The Critical Need for Psychologists in Rural America
Rural Americans Are At Risk for Mental Disorders & Chronic Illness
The nation continues to face challenges in providing equitable and adequate health care for rural Americans. This is especially true for mental and behavioral health care. Thus, while rural residents often have a greater need for these services, they have less access to care than their urban counterparts.
State Offices of Rural Health have identified suicide, stress, depression, and anxiety disorders, and lack of access to mental and behavioral health care, as major rural health issues (Texas A&M University’s Southwest Rural Health Research Center, 2005).
By the late 1990s, rates of suicide were 54% higher in rural areas than in urban areas (Bishop, 2009). Suicide is the second leading cause of death in states with primarily rural populations (Advancing Suicide Prevention, 2005).
Rural areas have a higher proportion of people who are at risk for mental and behavioral health problems, especially older adults and the chronically ill (National Advisory Committee on Rural Health and Human Services Report, 2004).
Data obtained by the National Health Interview Survey found that the prevalence of major depression was significantly higher among rural (6.11%) than among urban (5.16%) populations (South Carolina Rural Health Research Center, 2005).
Rural residents are more likely to report fair to poor health status than urban residents and are more likely to have experienced a limitation of activity caused by chronic conditions than urban residents (Agency for Healthcare Research and Quality, 2006; S.C. Rural Health Research Center, 2008).
Obesity is more common among rural residents (27%) than urban residents (24%), as is diabetes, heart disease, and high blood pressure (National Center for Health Statistics, 2007; S.C. Rural Health Research Center, 2008).
Rural areas have higher rates of later-staged cancer, attributed in part to residents being older, less educated, and poorer, and having little to no access to early detection cancer programs and services (Cancer in Rural Areas, 2003).
The National Institute of Mental Health reports that rural residents have an equal or even greater likelihood of suffering from substance abuse problems as urban residents (Journal of Rural Community Psychology, 2003)
Rural Residents Are Underserved by Psychologists
Of the almost 3,300 federally designated mental health professional shortage areas, 66% are in rural areas. The shortage problem of mental health providers is particularly acute for those specializing in children and older adults (Health Resources Services Administration, 2009).
There are approximately 39 psychologists per 100,000 residents in urban/suburban areas (Metropolitan Statistical Areas) but only 16 psychologists per 100,000 residents in rural areas (non-Metropolitan Statistical Areas)—less than ½ those in urban/suburban areas according to a survey conducted by The Center for Health Policy, Planning & Research for the American Psychological Association (October 2007).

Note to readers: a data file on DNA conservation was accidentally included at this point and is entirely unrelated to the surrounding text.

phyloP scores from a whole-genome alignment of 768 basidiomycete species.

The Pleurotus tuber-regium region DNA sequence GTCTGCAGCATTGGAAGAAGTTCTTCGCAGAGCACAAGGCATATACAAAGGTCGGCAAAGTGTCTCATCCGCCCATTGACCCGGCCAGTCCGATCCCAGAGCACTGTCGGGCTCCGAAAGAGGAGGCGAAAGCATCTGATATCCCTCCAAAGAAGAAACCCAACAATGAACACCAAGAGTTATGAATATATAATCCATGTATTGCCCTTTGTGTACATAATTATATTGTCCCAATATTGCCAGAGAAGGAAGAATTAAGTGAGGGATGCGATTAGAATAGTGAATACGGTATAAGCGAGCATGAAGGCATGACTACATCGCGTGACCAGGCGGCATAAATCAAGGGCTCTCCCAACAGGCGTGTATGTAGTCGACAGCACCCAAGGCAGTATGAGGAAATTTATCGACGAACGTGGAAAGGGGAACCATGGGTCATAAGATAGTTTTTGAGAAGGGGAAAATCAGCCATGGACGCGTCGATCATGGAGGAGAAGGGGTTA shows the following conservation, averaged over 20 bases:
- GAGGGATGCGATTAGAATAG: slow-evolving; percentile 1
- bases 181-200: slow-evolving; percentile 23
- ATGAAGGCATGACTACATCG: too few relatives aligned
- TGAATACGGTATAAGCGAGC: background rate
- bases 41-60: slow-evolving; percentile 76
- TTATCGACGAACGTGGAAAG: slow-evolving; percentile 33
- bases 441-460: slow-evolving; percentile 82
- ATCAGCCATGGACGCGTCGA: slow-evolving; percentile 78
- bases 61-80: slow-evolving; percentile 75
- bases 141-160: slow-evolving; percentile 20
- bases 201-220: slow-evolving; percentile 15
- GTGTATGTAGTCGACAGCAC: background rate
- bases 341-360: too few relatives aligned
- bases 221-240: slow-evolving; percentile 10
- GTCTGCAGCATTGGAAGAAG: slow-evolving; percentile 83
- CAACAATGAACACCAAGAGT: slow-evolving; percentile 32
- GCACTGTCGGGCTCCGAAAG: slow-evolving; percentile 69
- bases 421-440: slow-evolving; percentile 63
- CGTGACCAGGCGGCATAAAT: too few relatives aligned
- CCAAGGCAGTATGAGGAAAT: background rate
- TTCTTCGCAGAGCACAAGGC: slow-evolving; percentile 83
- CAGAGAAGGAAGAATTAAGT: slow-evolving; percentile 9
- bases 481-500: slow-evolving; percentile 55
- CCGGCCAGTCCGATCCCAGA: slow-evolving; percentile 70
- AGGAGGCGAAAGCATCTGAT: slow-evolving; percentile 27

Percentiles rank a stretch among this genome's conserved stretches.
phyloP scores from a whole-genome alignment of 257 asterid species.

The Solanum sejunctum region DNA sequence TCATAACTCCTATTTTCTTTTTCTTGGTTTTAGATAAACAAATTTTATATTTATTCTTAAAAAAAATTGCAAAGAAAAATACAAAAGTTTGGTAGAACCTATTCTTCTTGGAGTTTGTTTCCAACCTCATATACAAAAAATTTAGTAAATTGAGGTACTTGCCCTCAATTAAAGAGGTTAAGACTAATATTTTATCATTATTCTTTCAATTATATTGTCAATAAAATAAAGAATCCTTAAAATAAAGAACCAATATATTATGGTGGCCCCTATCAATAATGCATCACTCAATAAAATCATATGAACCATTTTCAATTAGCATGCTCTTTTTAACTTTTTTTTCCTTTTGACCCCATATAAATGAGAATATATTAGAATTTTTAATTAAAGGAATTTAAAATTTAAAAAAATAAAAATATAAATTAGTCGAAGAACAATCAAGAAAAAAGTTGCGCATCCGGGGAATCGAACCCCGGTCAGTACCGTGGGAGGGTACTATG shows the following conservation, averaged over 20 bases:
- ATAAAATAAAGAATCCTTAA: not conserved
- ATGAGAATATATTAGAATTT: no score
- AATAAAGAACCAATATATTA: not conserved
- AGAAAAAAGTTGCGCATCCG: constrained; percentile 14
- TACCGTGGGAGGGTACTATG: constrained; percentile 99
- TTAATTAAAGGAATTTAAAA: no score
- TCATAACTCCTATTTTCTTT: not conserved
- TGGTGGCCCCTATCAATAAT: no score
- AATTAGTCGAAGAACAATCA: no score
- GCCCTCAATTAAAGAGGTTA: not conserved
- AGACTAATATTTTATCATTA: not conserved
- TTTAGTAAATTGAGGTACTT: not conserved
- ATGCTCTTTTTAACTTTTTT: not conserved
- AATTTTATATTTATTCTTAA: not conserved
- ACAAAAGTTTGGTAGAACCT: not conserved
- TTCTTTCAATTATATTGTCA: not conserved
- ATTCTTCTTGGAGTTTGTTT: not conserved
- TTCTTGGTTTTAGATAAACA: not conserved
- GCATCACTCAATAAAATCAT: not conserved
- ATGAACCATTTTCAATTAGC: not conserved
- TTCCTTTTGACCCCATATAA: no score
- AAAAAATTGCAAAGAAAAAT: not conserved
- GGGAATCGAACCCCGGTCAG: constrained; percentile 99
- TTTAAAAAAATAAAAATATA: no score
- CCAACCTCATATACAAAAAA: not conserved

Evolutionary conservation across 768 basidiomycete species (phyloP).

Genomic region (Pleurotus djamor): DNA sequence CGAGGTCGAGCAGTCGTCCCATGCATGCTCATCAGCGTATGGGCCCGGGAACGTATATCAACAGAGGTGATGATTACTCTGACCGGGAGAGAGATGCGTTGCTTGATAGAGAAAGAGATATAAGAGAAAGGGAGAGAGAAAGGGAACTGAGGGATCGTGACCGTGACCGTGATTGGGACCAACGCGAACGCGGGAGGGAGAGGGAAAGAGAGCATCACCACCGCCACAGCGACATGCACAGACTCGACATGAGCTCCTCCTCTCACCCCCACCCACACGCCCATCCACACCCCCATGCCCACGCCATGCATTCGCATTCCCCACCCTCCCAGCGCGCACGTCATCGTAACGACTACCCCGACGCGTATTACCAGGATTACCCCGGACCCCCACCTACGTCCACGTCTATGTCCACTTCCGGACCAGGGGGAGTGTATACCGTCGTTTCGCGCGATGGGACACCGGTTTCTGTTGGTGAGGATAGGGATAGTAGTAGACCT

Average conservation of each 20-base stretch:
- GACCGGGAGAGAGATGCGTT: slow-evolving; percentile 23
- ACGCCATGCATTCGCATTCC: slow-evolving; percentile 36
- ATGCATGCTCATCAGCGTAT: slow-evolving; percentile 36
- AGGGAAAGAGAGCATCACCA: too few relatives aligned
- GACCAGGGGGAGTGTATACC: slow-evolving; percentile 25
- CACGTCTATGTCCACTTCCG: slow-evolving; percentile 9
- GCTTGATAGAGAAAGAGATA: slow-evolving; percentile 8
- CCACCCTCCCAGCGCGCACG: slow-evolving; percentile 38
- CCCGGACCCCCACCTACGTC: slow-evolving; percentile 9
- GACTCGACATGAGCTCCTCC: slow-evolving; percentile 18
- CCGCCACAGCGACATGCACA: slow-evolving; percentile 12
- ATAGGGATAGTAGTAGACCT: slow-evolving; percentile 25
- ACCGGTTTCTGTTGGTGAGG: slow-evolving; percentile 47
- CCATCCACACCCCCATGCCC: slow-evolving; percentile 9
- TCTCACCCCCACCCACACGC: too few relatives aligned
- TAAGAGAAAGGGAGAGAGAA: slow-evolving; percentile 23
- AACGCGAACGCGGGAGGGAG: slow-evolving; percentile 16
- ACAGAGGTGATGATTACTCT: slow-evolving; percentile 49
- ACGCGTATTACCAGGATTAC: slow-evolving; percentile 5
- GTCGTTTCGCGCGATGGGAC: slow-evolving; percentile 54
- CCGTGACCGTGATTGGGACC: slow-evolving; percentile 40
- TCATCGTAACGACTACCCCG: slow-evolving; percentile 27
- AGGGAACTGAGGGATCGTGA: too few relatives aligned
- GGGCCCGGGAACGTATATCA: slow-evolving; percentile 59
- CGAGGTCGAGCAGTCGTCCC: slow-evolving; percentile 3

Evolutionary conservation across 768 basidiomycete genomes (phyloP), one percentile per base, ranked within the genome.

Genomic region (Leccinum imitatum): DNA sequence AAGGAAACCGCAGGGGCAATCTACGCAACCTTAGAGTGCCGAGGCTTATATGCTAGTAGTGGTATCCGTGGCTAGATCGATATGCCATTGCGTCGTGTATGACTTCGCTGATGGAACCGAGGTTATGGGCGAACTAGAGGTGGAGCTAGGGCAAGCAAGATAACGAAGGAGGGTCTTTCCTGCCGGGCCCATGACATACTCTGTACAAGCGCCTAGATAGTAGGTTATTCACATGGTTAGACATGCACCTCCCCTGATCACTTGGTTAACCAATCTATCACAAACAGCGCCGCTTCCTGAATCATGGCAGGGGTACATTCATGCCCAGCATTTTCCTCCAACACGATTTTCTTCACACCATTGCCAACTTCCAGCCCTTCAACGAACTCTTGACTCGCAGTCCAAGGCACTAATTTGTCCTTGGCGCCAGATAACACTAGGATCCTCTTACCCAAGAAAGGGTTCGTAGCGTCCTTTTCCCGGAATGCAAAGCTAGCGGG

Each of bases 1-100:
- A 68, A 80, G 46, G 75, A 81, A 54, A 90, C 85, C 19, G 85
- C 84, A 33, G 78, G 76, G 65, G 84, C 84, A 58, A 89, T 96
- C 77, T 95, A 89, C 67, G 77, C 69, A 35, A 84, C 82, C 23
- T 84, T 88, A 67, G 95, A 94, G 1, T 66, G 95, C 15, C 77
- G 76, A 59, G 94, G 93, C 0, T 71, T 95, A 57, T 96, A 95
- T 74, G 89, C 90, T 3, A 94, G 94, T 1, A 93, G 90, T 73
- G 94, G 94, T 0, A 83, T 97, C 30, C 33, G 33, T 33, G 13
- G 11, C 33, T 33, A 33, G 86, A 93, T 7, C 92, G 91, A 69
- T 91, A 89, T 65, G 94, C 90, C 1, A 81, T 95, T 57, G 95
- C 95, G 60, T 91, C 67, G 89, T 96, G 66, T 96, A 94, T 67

Due to the shortage of mental and behavioral health providers, primary care physicians, who do not have the sufficient training and skills to deal with mental and behavioral health issues, provide as much as 60%-70% of mental and behavioral health services in rural areas (Rural Assistance Center, 2005).
The federal Community Health Centers Program has urged the nation’s underserved communities to weave together primary care, mental health, and substance abuse services in order to adequately serve underserved populations (National Association of Community Health Centers, 2004).
Psychologists Can Make a Difference
A survey of state and local rural health leaders finds mental disorders to be the fourth most often identified rural health priority (Advancing Suicide Prevention, 2005). As experts in the assessment, diagnosis and treatment of mental and behavioral health problems, psychologists can really make a difference in the l health care of rural residents.
Psychologists possess the training and skills for treating adolescents and adults suffering with alcohol and substance abuse problems. Psychologists have also developed highly effective programs to treat other behaviorally based health problems, such as smoking, eating disorders, poor diet and stress (Journal of Consulting and Clinical Psychology, June 2002).
Psychologists are uniquely qualified to promote healthy behavioral choices that can prevent or ameliorate many chronic illnesses (e.g. heart disease, diabetes and cancer). This is especially significant given that chronic diseases are responsible for 7 out of 10 deaths in the US and affect the quality of life of 90 million people (CDC, 2005).
Psychologists address a variety of mental and behavioral health disorders throughout the life span, from children who suffer from attention deficit disorder or emotional disturbances to older adults who suffer from anxiety and depression, which can lead to suicide. The President’s New Freedom Commission on Mental Health recommends screening for mental disorders across the life span (American Psychological Association, 2005).
Barriers To Mental Health Care in Rural Areas
Advancing Suicide Prevention, 2005